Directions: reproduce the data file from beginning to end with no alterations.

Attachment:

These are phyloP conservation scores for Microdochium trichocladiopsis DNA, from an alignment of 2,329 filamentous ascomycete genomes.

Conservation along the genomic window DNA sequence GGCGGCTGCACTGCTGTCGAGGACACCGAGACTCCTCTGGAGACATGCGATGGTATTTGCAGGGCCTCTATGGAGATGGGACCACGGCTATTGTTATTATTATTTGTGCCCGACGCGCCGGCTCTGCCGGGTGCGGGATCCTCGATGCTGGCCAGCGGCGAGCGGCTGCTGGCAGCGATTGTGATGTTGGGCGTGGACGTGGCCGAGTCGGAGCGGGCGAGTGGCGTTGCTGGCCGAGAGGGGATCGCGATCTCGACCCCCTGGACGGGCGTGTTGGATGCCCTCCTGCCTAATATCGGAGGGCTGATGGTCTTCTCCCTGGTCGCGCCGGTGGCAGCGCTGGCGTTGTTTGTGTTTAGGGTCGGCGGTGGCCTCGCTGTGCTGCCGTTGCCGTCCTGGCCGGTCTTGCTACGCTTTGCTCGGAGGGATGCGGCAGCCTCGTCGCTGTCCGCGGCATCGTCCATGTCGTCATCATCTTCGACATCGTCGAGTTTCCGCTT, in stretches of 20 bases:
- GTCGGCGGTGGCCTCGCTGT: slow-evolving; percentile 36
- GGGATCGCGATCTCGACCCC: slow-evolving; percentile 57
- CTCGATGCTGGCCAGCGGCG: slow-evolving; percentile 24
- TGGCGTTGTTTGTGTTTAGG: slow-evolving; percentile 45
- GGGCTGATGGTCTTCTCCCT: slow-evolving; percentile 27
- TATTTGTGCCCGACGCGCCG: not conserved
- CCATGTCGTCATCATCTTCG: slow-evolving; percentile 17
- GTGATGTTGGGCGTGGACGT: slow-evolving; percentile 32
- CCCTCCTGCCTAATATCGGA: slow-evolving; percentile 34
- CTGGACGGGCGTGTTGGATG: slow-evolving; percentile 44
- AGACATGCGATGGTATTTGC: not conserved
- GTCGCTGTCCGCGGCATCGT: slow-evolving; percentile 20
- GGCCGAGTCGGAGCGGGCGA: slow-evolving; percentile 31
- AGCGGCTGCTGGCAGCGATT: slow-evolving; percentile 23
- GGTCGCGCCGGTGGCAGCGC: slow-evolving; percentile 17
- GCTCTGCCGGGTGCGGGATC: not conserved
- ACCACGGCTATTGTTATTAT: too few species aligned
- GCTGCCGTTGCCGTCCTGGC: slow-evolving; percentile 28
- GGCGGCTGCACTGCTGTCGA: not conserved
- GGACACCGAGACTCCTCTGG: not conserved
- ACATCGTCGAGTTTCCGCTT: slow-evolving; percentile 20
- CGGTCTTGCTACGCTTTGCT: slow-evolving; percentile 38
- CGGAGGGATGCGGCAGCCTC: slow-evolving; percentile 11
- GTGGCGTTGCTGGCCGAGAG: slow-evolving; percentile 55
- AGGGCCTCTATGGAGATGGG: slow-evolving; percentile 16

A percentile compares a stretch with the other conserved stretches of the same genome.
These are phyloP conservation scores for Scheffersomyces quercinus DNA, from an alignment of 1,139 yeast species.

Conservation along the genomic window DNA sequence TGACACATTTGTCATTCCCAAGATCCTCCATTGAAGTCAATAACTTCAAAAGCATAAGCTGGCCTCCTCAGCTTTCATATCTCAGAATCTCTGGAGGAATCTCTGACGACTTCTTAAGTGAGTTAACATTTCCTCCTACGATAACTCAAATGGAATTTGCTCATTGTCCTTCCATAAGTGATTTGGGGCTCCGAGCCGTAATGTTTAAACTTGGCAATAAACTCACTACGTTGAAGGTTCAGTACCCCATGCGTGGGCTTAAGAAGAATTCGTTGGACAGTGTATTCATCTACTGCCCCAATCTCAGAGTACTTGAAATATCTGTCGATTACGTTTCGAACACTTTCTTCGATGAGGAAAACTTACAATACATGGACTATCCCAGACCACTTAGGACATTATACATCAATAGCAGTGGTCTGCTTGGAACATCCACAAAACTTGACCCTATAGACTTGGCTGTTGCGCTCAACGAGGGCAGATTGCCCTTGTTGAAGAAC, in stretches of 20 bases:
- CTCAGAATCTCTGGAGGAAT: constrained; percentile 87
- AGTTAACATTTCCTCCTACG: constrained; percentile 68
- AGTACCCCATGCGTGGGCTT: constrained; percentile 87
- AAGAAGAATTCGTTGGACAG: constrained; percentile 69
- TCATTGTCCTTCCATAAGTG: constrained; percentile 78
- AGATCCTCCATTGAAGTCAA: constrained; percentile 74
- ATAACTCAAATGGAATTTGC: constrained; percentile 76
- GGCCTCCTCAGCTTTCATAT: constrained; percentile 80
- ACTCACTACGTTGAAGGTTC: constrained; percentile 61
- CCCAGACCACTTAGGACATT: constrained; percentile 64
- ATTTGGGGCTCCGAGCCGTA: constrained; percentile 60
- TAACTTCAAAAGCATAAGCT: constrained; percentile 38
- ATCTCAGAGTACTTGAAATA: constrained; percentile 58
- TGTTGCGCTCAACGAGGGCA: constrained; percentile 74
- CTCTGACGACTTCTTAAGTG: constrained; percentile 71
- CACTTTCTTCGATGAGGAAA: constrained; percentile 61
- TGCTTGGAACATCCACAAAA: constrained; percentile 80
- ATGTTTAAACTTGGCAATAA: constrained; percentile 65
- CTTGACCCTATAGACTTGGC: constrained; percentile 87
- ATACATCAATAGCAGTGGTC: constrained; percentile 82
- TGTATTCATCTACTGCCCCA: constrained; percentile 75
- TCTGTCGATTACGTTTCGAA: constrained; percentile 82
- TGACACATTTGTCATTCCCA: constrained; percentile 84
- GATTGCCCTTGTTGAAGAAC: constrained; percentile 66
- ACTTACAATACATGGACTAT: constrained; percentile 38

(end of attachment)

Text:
These are phyloP conservation scores for Microdochium trichocladiopsis DNA, from an alignment of 2,329 filamentous ascomycete genomes.

Conservation along the genomic window DNA sequence GGCGGCTGCACTGCTGTCGAGGACACCGAGACTCCTCTGGAGACATGCGATGGTATTTGCAGGGCCTCTATGGAGATGGGACCACGGCTATTGTTATTATTATTTGTGCCCGACGCGCCGGCTCTGCCGGGTGCGGGATCCTCGATGCTGGCCAGCGGCGAGCGGCTGCTGGCAGCGATTGTGATGTTGGGCGTGGACGTGGCCGAGTCGGAGCGGGCGAGTGGCGTTGCTGGCCGAGAGGGGATCGCGATCTCGACCCCCTGGACGGGCGTGTTGGATGCCCTCCTGCCTAATATCGGAGGGCTGATGGTCTTCTCCCTGGTCGCGCCGGTGGCAGCGCTGGCGTTGTTTGTGTTTAGGGTCGGCGGTGGCCTCGCTGTGCTGCCGTTGCCGTCCTGGCCGGTCTTGCTACGCTTTGCTCGGAGGGATGCGGCAGCCTCGTCGCTGTCCGCGGCATCGTCCATGTCGTCATCATCTTCGACATCGTCGAGTTTCCGCTT, in stretches of 20 bases:
- GTCGGCGGTGGCCTCGCTGT: slow-evolving; percentile 36
- GGGATCGCGATCTCGACCCC: slow-evolving; percentile 57
- CTCGATGCTGGCCAGCGGCG: slow-evolving; percentile 24
- TGGCGTTGTTTGTGTTTAGG: slow-evolving; percentile 45
- GGGCTGATGGTCTTCTCCCT: slow-evolving; percentile 27
- TATTTGTGCCCGACGCGCCG: not conserved
- CCATGTCGTCATCATCTTCG: slow-evolving; percentile 17
- GTGATGTTGGGCGTGGACGT: slow-evolving; percentile 32
- CCCTCCTGCCTAATATCGGA: slow-evolving; percentile 34
- CTGGACGGGCGTGTTGGATG: slow-evolving; percentile 44
- AGACATGCGATGGTATTTGC: not conserved
- GTCGCTGTCCGCGGCATCGT: slow-evolving; percentile 20
- GGCCGAGTCGGAGCGGGCGA: slow-evolving; percentile 31
- AGCGGCTGCTGGCAGCGATT: slow-evolving; percentile 23
- GGTCGCGCCGGTGGCAGCGC: slow-evolving; percentile 17
- GCTCTGCCGGGTGCGGGATC: not conserved
- ACCACGGCTATTGTTATTAT: too few species aligned
- GCTGCCGTTGCCGTCCTGGC: slow-evolving; percentile 28
- GGCGGCTGCACTGCTGTCGA: not conserved
- GGACACCGAGACTCCTCTGG: not conserved
- ACATCGTCGAGTTTCCGCTT: slow-evolving; percentile 20
- CGGTCTTGCTACGCTTTGCT: slow-evolving; percentile 38
- CGGAGGGATGCGGCAGCCTC: slow-evolving; percentile 11
- GTGGCGTTGCTGGCCGAGAG: slow-evolving; percentile 55
- AGGGCCTCTATGGAGATGGG: slow-evolving; percentile 16

A percentile compares a stretch with the other conserved stretches of the same genome.
These are phyloP conservation scores for Scheffersomyces quercinus DNA, from an alignment of 1,139 yeast species.

Conservation along the genomic window DNA sequence TGACACATTTGTCATTCCCAAGATCCTCCATTGAAGTCAATAACTTCAAAAGCATAAGCTGGCCTCCTCAGCTTTCATATCTCAGAATCTCTGGAGGAATCTCTGACGACTTCTTAAGTGAGTTAACATTTCCTCCTACGATAACTCAAATGGAATTTGCTCATTGTCCTTCCATAAGTGATTTGGGGCTCCGAGCCGTAATGTTTAAACTTGGCAATAAACTCACTACGTTGAAGGTTCAGTACCCCATGCGTGGGCTTAAGAAGAATTCGTTGGACAGTGTATTCATCTACTGCCCCAATCTCAGAGTACTTGAAATATCTGTCGATTACGTTTCGAACACTTTCTTCGATGAGGAAAACTTACAATACATGGACTATCCCAGACCACTTAGGACATTATACATCAATAGCAGTGGTCTGCTTGGAACATCCACAAAACTTGACCCTATAGACTTGGCTGTTGCGCTCAACGAGGGCAGATTGCCCTTGTTGAAGAAC, in stretches of 20 bases:
- CTCAGAATCTCTGGAGGAAT: constrained; percentile 87
- AGTTAACATTTCCTCCTACG: constrained; percentile 68
- AGTACCCCATGCGTGGGCTT: constrained; percentile 87
- AAGAAGAATTCGTTGGACAG: constrained; percentile 69
- TCATTGTCCTTCCATAAGTG: constrained; percentile 78
- AGATCCTCCATTGAAGTCAA: constrained; percentile 74
- ATAACTCAAATGGAATTTGC: constrained; percentile 76
- GGCCTCCTCAGCTTTCATAT: constrained; percentile 80
- ACTCACTACGTTGAAGGTTC: constrained; percentile 61
- CCCAGACCACTTAGGACATT: constrained; percentile 64
- ATTTGGGGCTCCGAGCCGTA: constrained; percentile 60
- TAACTTCAAAAGCATAAGCT: constrained; percentile 38
- ATCTCAGAGTACTTGAAATA: constrained; percentile 58
- TGTTGCGCTCAACGAGGGCA: constrained; percentile 74
- CTCTGACGACTTCTTAAGTG: constrained; percentile 71
- CACTTTCTTCGATGAGGAAA: constrained; percentile 61
- TGCTTGGAACATCCACAAAA: constrained; percentile 80
- ATGTTTAAACTTGGCAATAA: constrained; percentile 65
- CTTGACCCTATAGACTTGGC: constrained; percentile 87
- ATACATCAATAGCAGTGGTC: constrained; percentile 82
- TGTATTCATCTACTGCCCCA: constrained; percentile 75
- TCTGTCGATTACGTTTCGAA: constrained; percentile 82
- TGACACATTTGTCATTCCCA: constrained; percentile 84
- GATTGCCCTTGTTGAAGAAC: constrained; percentile 66
- ACTTACAATACATGGACTAT: constrained; percentile 38